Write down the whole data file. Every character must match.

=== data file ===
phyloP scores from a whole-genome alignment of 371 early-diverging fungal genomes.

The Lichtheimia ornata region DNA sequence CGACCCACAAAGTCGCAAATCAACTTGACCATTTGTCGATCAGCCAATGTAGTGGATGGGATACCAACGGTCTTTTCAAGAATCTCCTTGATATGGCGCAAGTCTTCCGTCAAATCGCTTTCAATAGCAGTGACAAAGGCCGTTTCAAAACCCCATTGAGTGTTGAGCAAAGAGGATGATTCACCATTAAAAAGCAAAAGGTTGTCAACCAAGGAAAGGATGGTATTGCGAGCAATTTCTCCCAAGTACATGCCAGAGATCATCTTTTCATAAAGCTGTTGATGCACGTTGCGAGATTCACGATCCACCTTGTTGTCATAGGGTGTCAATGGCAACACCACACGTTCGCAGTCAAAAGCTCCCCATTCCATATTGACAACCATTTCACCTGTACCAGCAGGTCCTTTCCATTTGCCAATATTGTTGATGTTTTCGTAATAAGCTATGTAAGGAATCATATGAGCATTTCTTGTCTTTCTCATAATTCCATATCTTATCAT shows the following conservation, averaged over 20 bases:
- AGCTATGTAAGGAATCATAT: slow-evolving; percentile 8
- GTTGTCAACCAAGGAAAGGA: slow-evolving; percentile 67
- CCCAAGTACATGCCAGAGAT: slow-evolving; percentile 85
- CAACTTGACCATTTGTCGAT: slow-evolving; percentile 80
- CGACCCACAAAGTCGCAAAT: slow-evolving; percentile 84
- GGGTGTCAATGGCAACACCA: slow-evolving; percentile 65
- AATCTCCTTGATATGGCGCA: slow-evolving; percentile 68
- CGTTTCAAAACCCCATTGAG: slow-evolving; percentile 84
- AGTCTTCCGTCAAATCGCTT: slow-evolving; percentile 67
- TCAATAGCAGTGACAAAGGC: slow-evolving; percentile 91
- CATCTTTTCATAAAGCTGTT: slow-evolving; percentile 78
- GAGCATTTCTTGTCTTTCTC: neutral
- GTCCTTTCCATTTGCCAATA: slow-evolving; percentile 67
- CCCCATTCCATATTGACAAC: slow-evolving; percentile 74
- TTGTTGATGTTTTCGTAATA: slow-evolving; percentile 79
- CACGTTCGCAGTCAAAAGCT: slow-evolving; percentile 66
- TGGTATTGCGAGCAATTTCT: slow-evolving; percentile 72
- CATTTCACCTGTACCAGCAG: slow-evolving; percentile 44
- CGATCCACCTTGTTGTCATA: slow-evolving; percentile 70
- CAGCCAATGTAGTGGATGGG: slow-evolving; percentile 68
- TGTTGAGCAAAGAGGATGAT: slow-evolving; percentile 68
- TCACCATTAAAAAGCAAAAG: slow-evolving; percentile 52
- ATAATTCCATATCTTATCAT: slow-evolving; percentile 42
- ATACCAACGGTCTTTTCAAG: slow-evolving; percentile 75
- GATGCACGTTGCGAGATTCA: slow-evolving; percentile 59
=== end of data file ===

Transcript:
phyloP scores from a whole-genome alignment of 371 early-diverging fungal genomes.

The Lichtheimia ornata region DNA sequence CGACCCACAAAGTCGCAAATCAACTTGACCATTTGTCGATCAGCCAATGTAGTGGATGGGATACCAACGGTCTTTTCAAGAATCTCCTTGATATGGCGCAAGTCTTCCGTCAAATCGCTTTCAATAGCAGTGACAAAGGCCGTTTCAAAACCCCATTGAGTGTTGAGCAAAGAGGATGATTCACCATTAAAAAGCAAAAGGTTGTCAACCAAGGAAAGGATGGTATTGCGAGCAATTTCTCCCAAGTACATGCCAGAGATCATCTTTTCATAAAGCTGTTGATGCACGTTGCGAGATTCACGATCCACCTTGTTGTCATAGGGTGTCAATGGCAACACCACACGTTCGCAGTCAAAAGCTCCCCATTCCATATTGACAACCATTTCACCTGTACCAGCAGGTCCTTTCCATTTGCCAATATTGTTGATGTTTTCGTAATAAGCTATGTAAGGAATCATATGAGCATTTCTTGTCTTTCTCATAATTCCATATCTTATCAT shows the following conservation, averaged over 20 bases:
- AGCTATGTAAGGAATCATAT: slow-evolving; percentile 8
- GTTGTCAACCAAGGAAAGGA: slow-evolving; percentile 67
- CCCAAGTACATGCCAGAGAT: slow-evolving; percentile 85
- CAACTTGACCATTTGTCGAT: slow-evolving; percentile 80
- CGACCCACAAAGTCGCAAAT: slow-evolving; percentile 84
- GGGTGTCAATGGCAACACCA: slow-evolving; percentile 65
- AATCTCCTTGATATGGCGCA: slow-evolving; percentile 68
- CGTTTCAAAACCCCATTGAG: slow-evolving; percentile 84
- AGTCTTCCGTCAAATCGCTT: slow-evolving; percentile 67
- TCAATAGCAGTGACAAAGGC: slow-evolving; percentile 91
- CATCTTTTCATAAAGCTGTT: slow-evolving; percentile 78
- GAGCATTTCTTGTCTTTCTC: neutral
- GTCCTTTCCATTTGCCAATA: slow-evolving; percentile 67
- CCCCATTCCATATTGACAAC: slow-evolving; percentile 74
- TTGTTGATGTTTTCGTAATA: slow-evolving; percentile 79
- CACGTTCGCAGTCAAAAGCT: slow-evolving; percentile 66
- TGGTATTGCGAGCAATTTCT: slow-evolving; percentile 72
- CATTTCACCTGTACCAGCAG: slow-evolving; percentile 44
- CGATCCACCTTGTTGTCATA: slow-evolving; percentile 70
- CAGCCAATGTAGTGGATGGG: slow-evolving; percentile 68
- TGTTGAGCAAAGAGGATGAT: slow-evolving; percentile 68
- TCACCATTAAAAAGCAAAAG: slow-evolving; percentile 52
- ATAATTCCATATCTTATCAT: slow-evolving; percentile 42
- ATACCAACGGTCTTTTCAAG: slow-evolving; percentile 75
- GATGCACGTTGCGAGATTCA: slow-evolving; percentile 59